Study: Wind farms killed 67 eagles in 5 years
by Dina Cappiello, Associated Press
September 11, 2013 12:25 PM | 677 views | 2 2 comments | 7 7 recommendations | email to a friend | print
WASHINGTON (AP) — A new study by government scientists says wind energy facilities have killed at least 67 golden and bald eagles in the last five years, but the number could be much higher.

The research represents one of the first tallies of eagle deaths attributed to the nation's growing wind energy industry. A total of 85 eagles were killed at wind farms since 1997, the study concludes, but most of those occurred in 2008-2012. Most deaths — 79 — were golden eagles.

While the birds are protected by federal law, the Obama administration has yet to file criminal charges against a wind energy company for killing any eagles.

A trade group, the American Wind Energy Association, said the figure was lower than other causes of eagle deaths.

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September 11, 2013
A study published in the Journal of Wildlife Management shows stable golden eagle populations throughout North America. The lead journal study author is Brian Millsap, one of the lead eagle biologists with the U.S. Fish and Wildlife Service. This study examined population data throughout the range of golden eagles over the past four decades (i.e., 1968-2010) and found that the population has, in general, remained stable, and in fact slightly increased overall. The study concludes, “our results clarify that golden eagles are not declining widely in the western United States.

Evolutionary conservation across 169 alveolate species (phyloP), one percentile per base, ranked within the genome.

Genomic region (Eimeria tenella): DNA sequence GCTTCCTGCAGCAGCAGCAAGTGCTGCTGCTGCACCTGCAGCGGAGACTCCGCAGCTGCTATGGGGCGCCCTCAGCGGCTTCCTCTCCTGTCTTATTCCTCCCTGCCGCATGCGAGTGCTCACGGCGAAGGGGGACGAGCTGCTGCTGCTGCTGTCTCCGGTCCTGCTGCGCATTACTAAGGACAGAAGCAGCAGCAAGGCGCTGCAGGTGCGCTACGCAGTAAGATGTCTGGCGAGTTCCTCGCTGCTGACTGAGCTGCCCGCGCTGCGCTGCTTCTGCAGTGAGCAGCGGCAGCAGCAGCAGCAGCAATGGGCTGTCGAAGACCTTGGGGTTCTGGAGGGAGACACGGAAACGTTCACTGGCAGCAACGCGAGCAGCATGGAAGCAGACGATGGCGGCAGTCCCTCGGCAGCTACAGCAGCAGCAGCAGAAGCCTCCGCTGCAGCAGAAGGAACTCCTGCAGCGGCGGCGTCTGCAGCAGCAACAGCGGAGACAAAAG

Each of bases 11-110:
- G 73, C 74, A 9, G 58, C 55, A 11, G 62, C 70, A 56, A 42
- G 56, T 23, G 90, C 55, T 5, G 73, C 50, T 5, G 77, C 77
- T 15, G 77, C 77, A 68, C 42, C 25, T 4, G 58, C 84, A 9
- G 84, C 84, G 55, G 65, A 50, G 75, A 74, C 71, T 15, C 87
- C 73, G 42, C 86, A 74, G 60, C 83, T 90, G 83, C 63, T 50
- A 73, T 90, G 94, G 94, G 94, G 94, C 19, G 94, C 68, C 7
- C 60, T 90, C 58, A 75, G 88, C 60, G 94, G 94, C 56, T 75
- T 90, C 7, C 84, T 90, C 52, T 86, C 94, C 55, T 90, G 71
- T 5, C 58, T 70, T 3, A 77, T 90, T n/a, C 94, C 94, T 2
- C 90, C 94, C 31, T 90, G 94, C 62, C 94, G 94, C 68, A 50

For more facts about eagles and wind energy, please visit

American Wind Energy Association
September 11, 2013
No one takes wildlife impacts more seriously than the wind industry, and while some eagles occasionally collide with turbines at some wind farms this is not a common occurrence, with fatalities of golden eagles at modern wind facilities only representing 2% of all documented sources of human caused fatalities and only a few bald eagles in the history of the industry.

This figure is far lower than other leading causes, including lead poisoning, poisoning in general, electrocutions, collisions with vehicles, drowning in stock tanks, and illegal shootings, and the only reason we know as much as we do is because unlike these other sources, the wind industry is conducting pre and post-construction surveys and self-reporting the losses.

The wind industry is actively engaged with both the regulatory and conservation communities to find ways of further avoiding, minimizing and fully mitigating for any impacts to both species.

For more on the facts about eagles & wind energy visit

American Wind Energy Association

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